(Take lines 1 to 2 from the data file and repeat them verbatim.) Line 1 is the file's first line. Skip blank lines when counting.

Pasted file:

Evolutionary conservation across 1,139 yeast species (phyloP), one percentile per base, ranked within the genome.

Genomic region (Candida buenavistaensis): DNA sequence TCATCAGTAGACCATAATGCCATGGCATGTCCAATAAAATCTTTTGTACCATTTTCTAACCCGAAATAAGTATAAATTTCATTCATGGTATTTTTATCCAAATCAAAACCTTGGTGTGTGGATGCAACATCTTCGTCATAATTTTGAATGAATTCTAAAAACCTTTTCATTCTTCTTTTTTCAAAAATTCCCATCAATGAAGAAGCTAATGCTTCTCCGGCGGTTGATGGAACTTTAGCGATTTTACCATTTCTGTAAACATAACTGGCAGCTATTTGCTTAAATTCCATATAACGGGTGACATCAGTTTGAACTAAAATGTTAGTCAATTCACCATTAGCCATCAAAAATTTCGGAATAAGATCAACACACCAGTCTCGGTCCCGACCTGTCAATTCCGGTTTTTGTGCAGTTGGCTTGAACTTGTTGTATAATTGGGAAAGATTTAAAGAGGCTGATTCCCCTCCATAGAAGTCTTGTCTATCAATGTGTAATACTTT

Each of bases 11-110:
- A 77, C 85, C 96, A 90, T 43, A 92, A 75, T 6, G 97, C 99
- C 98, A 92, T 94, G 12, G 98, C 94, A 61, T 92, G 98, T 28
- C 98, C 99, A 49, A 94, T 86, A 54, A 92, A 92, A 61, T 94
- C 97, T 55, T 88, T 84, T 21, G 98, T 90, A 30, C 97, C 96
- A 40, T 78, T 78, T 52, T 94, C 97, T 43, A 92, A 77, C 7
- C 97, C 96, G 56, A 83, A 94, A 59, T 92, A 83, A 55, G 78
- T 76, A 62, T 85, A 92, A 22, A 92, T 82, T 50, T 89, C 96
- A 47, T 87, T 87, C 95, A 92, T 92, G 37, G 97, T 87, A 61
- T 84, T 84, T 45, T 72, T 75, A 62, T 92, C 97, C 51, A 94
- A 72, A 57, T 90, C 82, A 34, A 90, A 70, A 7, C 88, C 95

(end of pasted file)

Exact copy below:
Evolutionary conservation across 1,139 yeast species (phyloP), one percentile per base, ranked within the genome.

Genomic region (Candida buenavistaensis): DNA sequence TCATCAGTAGACCATAATGCCATGGCATGTCCAATAAAATCTTTTGTACCATTTTCTAACCCGAAATAAGTATAAATTTCATTCATGGTATTTTTATCCAAATCAAAACCTTGGTGTGTGGATGCAACATCTTCGTCATAATTTTGAATGAATTCTAAAAACCTTTTCATTCTTCTTTTTTCAAAAATTCCCATCAATGAAGAAGCTAATGCTTCTCCGGCGGTTGATGGAACTTTAGCGATTTTACCATTTCTGTAAACATAACTGGCAGCTATTTGCTTAAATTCCATATAACGGGTGACATCAGTTTGAACTAAAATGTTAGTCAATTCACCATTAGCCATCAAAAATTTCGGAATAAGATCAACACACCAGTCTCGGTCCCGACCTGTCAATTCCGGTTTTTGTGCAGTTGGCTTGAACTTGTTGTATAATTGGGAAAGATTTAAAGAGGCTGATTCCCCTCCATAGAAGTCTTGTCTATCAATGTGTAATACTTT